14 Night cruise departing from Auckland to Sydney onboard Star Breeze.
Hailed as one of the world's most livable cities, Auckland offers up Maori history, urban adventure, and natural wonders. In Christchurch, the Gateway to Antarctica, tour the International Antarctic Centre. Stroll Baldwin Street in Dunedin, designated a UNESCO City of Literature, and grab binoculars and swimsuits for birdwatching and kayak adventures on picturesque Stewart Island. For your New Zealand finale, find your perch up on deck for cruising Fiordland National Park to spot takahe and kakapo birds, bottlenose dolphins, seals, and penguins. An overnight in Melbourne offers time to venture out to the Yarra Valley for wine tasting, or stroll the cobbled laneways of the Garden City to sample fine food and boutique gin and whisky. The hidden harbor on Phillip Island brings a unique opportunity to celebrate your journey with the sunset Penguin Parade. Enjoy a day at sea before embarking on Eden, where you can feast on fresh, local seafood and explore its towering lighthouse. Sail into Sydney Harbor for a swan song at the Opera House.
Highlights of this cruise:
Auckland, New Zealand
The first thing to notice when you see Auckland is the 1,076-foot-high Sky Tower, the tallest free-standing structure in the Southern Hemisphere offering amazing panoramic views. The area was settled by the Maori around 1350 and was settled by Europeans in the early 1800s. The land here is rich and fertile and the economy is good. Take a ferry to Waiheke Island, known for its beaches, forests, vineyards and olive groves or stroll along Ponsonby Street known for arts, cafes, culture and historic villas.
Picton, New Zealand
Picton is the starting point for exploring the Marlborough region of New Zealand and their delicious sauvignon blanc wines. Tiny and picturesque, Picton is ideal for the naturalist or the foodie. Hike or bike along the 43-mile Queen Charlotte Track, explore the nearby wildlife sanctuaries, indulge your taste buds with refreshing white wine and taste the famous green-lipped mussels indigenous to Marlborough Sounds.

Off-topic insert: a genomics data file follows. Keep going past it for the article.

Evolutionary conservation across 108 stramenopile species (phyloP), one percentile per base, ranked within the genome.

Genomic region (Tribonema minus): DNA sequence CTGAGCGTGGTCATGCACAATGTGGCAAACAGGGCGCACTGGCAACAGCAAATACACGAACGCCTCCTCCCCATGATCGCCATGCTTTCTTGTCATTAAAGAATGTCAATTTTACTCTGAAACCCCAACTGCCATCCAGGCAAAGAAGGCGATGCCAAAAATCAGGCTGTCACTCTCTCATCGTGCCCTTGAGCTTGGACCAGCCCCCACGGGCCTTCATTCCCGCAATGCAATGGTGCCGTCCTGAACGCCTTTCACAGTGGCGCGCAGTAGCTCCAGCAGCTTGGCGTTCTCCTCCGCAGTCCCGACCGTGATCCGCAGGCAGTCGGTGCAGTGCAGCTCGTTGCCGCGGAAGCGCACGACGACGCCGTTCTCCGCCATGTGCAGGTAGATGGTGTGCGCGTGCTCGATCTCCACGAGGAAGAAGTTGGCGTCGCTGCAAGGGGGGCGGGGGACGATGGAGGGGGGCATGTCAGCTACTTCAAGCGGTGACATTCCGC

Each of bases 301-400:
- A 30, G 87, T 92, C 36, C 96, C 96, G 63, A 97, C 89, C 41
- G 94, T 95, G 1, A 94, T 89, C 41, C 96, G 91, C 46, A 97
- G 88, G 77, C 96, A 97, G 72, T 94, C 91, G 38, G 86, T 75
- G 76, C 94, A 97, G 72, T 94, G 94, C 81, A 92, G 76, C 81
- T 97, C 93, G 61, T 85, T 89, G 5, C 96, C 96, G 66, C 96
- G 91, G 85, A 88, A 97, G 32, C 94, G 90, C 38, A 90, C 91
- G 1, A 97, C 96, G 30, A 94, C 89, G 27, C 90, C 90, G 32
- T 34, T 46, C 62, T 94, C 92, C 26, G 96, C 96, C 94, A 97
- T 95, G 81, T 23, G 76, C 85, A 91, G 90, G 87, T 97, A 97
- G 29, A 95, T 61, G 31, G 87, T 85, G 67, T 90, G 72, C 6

Lyttlelton, (Christchurch), New Zealand
Established as a landing point for colonial settlers on their way to Christchurch, Lyttelton has been known as the Gateway to Canterbury. It is only 7 miles (11.8 km) from Christchurch. Take a double-decker bus in Christchurch to the Botanic Gardens, the International Antarctic Centre, Canterbury Museum or North Hagley Park. There are plenty of eclectic shops, cafes and bars on your way.
Dunedin (Port Chalmers), New Zealand History Building
A description of Dunedin would include its Scottish and Maori heritages, its Victorian and Edwardian architecture, its dramatic landscape that encourages hiking and cycling and a large student population. The nearby Otago Peninsula is home to colonies of albatross, sea lions and the rare yellow-eyed penguins. Dunedin has one of the world's steepest streets - Baldwin Street and is a UNESCO designated City of Literature.
Oban, Stewart Island, New Zealand
The main settlement of Stewart Island is a haven for bird life like kaka, parakeets, tui and New Zealand's national bird, the kiwi. Pleasantly located on a vista of picturesque bays and coves with lush vegetation, activities around Oban include hiking, sea kayaking, diving, or take one of New Zealand's Great Walks to Maori Beach, the site of a 1913 lumber mill.
Scenic Cruising Fiordland National Park, New Zealand Doubtful Sound
Be out on deck to experience the beauty of Fiordland National Park, the largest of the 14 national parks in New Zealand. It is a major part of the Te Wahipounamu UNESCO site. Two rare bird species live here - the Takahe, thought to be extinct was found in the mountains here, and the Kakapo, the world's only flightless parrot has refuge here as well.
The capital and most populated city of the state of Victoria, Melbourne is located on the large natural bay of Port Philip. The abundance of parks and gardens here has resulted in Melbourne being referred to as Australia's Garden City. The Story of the Kelly Gang, the world's first feature film, was shot in Melbourne in 1906 and On the Beach was filmed here in 1959. The city's delightful mix of architecture includes the UNESCO-listed Royal Exhibition building, the Venetian-gothic style Old Stock Exchange, St. Paul's Cathedral, and Flinders Street Station.
Phillip Island, Australia
The biggest attraction of tiny port Phillip Island is the daily Penguin Parade at sunset when the little penguins come ashore. There is also a large colony of Australian fur seals and there are koalas and birds in the mangroves along Cape Woolamai. The Phillip Island Circuit is also well-known for its motorcycle and car racing track.
The heart and soul of Eden is its location on Twofold Bay, the shore-based whaling station there and Old Tom, the legendary killer whale whose story is told at the Eden Killer Whale Museum. Eden remains a working port so rest assured the seafood eaten there will be the freshest around. Eden is a popular whale watching site and whales migrate to and from the Antarctic twice a year.
Best known for its distinctive harbor-front Opera House, which is a UNESCO site, Sydney is viewed as not only one of the most expensive cities in the world, but also one of the most livable. The metropolis surrounds the world's largest natural harbor and covers about 44 miles. Sydney's outdoor platform, the Skywalk offers a 360 degree view of the city and surrounding area. Other sites to see include the Royal National Park, the Royal Botanic Garden, and the Sydney Harbour Bridge